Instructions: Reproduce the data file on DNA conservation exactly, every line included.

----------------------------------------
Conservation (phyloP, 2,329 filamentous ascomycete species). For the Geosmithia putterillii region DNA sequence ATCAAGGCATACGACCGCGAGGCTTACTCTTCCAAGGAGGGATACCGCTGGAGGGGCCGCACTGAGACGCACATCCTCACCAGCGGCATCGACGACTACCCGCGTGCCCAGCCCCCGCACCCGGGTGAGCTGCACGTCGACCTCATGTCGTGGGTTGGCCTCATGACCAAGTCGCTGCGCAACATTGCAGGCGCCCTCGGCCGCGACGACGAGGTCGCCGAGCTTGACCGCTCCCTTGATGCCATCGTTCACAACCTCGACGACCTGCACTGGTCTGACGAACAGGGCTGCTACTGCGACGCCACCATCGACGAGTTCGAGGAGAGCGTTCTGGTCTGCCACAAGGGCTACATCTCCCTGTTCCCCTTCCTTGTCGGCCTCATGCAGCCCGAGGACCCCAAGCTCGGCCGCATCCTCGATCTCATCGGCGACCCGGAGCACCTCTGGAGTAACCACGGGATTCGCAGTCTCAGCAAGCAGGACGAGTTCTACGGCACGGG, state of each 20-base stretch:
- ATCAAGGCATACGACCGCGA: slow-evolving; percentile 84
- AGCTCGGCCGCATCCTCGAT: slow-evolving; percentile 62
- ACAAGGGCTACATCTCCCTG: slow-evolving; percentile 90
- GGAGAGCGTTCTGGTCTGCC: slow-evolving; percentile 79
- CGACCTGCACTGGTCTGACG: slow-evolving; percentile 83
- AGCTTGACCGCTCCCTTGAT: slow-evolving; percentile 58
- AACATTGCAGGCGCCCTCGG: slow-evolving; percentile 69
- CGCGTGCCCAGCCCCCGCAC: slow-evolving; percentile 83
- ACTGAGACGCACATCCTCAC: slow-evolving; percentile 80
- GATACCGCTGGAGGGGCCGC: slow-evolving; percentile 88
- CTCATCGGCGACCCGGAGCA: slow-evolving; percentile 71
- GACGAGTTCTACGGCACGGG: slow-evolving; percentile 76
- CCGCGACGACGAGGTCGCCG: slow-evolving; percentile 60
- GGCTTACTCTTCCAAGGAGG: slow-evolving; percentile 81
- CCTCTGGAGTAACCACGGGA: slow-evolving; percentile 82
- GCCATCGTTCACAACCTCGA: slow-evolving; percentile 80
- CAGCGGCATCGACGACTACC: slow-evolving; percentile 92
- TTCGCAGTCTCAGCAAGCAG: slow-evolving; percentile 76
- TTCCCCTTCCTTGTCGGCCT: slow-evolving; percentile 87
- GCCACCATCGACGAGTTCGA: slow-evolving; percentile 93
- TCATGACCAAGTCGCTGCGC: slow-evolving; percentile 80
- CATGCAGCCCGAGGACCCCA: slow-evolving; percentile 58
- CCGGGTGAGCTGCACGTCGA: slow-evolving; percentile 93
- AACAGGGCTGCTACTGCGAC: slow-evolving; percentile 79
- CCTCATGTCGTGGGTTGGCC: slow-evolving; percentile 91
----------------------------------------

Conservation (phyloP, 2,329 filamentous ascomycete species). For the Geosmithia putterillii region DNA sequence ATCAAGGCATACGACCGCGAGGCTTACTCTTCCAAGGAGGGATACCGCTGGAGGGGCCGCACTGAGACGCACATCCTCACCAGCGGCATCGACGACTACCCGCGTGCCCAGCCCCCGCACCCGGGTGAGCTGCACGTCGACCTCATGTCGTGGGTTGGCCTCATGACCAAGTCGCTGCGCAACATTGCAGGCGCCCTCGGCCGCGACGACGAGGTCGCCGAGCTTGACCGCTCCCTTGATGCCATCGTTCACAACCTCGACGACCTGCACTGGTCTGACGAACAGGGCTGCTACTGCGACGCCACCATCGACGAGTTCGAGGAGAGCGTTCTGGTCTGCCACAAGGGCTACATCTCCCTGTTCCCCTTCCTTGTCGGCCTCATGCAGCCCGAGGACCCCAAGCTCGGCCGCATCCTCGATCTCATCGGCGACCCGGAGCACCTCTGGAGTAACCACGGGATTCGCAGTCTCAGCAAGCAGGACGAGTTCTACGGCACGGG, state of each 20-base stretch:
- ATCAAGGCATACGACCGCGA: slow-evolving; percentile 84
- AGCTCGGCCGCATCCTCGAT: slow-evolving; percentile 62
- ACAAGGGCTACATCTCCCTG: slow-evolving; percentile 90
- GGAGAGCGTTCTGGTCTGCC: slow-evolving; percentile 79
- CGACCTGCACTGGTCTGACG: slow-evolving; percentile 83
- AGCTTGACCGCTCCCTTGAT: slow-evolving; percentile 58
- AACATTGCAGGCGCCCTCGG: slow-evolving; percentile 69
- CGCGTGCCCAGCCCCCGCAC: slow-evolving; percentile 83
- ACTGAGACGCACATCCTCAC: slow-evolving; percentile 80
- GATACCGCTGGAGGGGCCGC: slow-evolving; percentile 88
- CTCATCGGCGACCCGGAGCA: slow-evolving; percentile 71
- GACGAGTTCTACGGCACGGG: slow-evolving; percentile 76
- CCGCGACGACGAGGTCGCCG: slow-evolving; percentile 60
- GGCTTACTCTTCCAAGGAGG: slow-evolving; percentile 81
- CCTCTGGAGTAACCACGGGA: slow-evolving; percentile 82
- GCCATCGTTCACAACCTCGA: slow-evolving; percentile 80
- CAGCGGCATCGACGACTACC: slow-evolving; percentile 92
- TTCGCAGTCTCAGCAAGCAG: slow-evolving; percentile 76
- TTCCCCTTCCTTGTCGGCCT: slow-evolving; percentile 87
- GCCACCATCGACGAGTTCGA: slow-evolving; percentile 93
- TCATGACCAAGTCGCTGCGC: slow-evolving; percentile 80
- CATGCAGCCCGAGGACCCCA: slow-evolving; percentile 58
- CCGGGTGAGCTGCACGTCGA: slow-evolving; percentile 93
- AACAGGGCTGCTACTGCGAC: slow-evolving; percentile 79
- CCTCATGTCGTGGGTTGGCC: slow-evolving; percentile 91